The compositions of the present invention may be employed as solutions in various organic solvents, such as MEK, or as solid compositions which may be applied by extrusion or melting as the use conditions may require. Generally solvent solutions are used where thin coatings of the compositions are desired, such as for laminating polymeric films together.

Compositions as shown in Table 1 were prepared by dissolving the cyanate resin in methyl ethyl ketone (MEK) at room temperature with stirring followed by addition of the other ingredients. The resin compositions were cured by heating in the range of 160 C. to 232 C. for sufficient time to obtain a cured composition.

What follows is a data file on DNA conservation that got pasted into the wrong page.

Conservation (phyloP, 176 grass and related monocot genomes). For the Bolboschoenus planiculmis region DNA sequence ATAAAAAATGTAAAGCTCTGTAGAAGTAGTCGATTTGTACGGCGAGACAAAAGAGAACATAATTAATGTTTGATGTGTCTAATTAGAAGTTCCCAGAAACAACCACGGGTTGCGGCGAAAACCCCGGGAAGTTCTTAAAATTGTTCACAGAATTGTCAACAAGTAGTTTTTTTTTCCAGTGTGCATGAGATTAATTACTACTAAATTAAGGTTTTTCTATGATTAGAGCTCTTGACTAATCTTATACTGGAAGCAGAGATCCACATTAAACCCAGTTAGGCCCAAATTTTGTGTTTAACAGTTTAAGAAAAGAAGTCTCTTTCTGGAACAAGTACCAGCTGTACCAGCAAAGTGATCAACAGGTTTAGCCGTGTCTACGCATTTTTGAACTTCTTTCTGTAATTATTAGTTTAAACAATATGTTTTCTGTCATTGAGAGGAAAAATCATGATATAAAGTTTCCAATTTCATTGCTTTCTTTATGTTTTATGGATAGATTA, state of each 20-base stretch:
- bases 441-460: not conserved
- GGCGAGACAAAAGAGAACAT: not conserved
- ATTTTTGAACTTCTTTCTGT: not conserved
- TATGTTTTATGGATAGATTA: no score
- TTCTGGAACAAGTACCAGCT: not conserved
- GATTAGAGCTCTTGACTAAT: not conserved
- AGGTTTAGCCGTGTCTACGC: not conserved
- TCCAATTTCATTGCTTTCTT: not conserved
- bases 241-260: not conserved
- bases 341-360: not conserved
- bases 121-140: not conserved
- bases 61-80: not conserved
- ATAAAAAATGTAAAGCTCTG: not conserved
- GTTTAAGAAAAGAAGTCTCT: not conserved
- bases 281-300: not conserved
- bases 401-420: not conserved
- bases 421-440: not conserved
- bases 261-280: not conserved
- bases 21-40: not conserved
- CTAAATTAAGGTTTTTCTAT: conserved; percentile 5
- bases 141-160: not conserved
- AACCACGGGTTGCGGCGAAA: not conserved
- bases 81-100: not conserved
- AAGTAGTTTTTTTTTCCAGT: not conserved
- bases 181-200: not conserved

TABLE 1__________________________________________________________________________#1       #2 #3 #4 #5 #6 #7 #8 #9 #10                               #11                                  #12                                     #13                                        #14                                           #15                                              #16                                                 #17                                                    #18                                                       #19__________________________________________________________________________Aro Cy 100    90.0B-40SAro Cy      100          90.0           97.5                            95.5                               97.5                                  95.0                                     90 97.5                                           95.0                                              90.0                                                 97.5                                                    95.0                                                    90.0M-40SAro Cy            100                90.0F-40SDow XU                  100                      90.071787.02Cobalt III *  *  *  *  *  *  *  *  *  *  *  *  *  *  *  *  *  *   *AcetylAcetonate*Araldite 10.0  10.0  10.0  10.0                          2.5                             5.0MY 0510Araldite                             2.5                                   5.0                                     10MY 0720Aracast                                       2.5                                            5.0                                              10.0XU 238Tactix 742                                             2.5                                                     5.0                                                    10.0Peel  0.22    0.73       0.06          0.47              0 0.66                    0 0.63                         0.23                            0.44                               0.35                                  0.38                                     0.41                                        0.07                                           0.29                                              0.54                                                 0.09                                                    0.11                                                    0.19Strength(lb/in)__________________________________________________________________________ *THE CATALYST IS PRESENT IN AN AMOUNT OF 0.012 PERCENT BY WEIGHT IN ALL COMPOSITIONS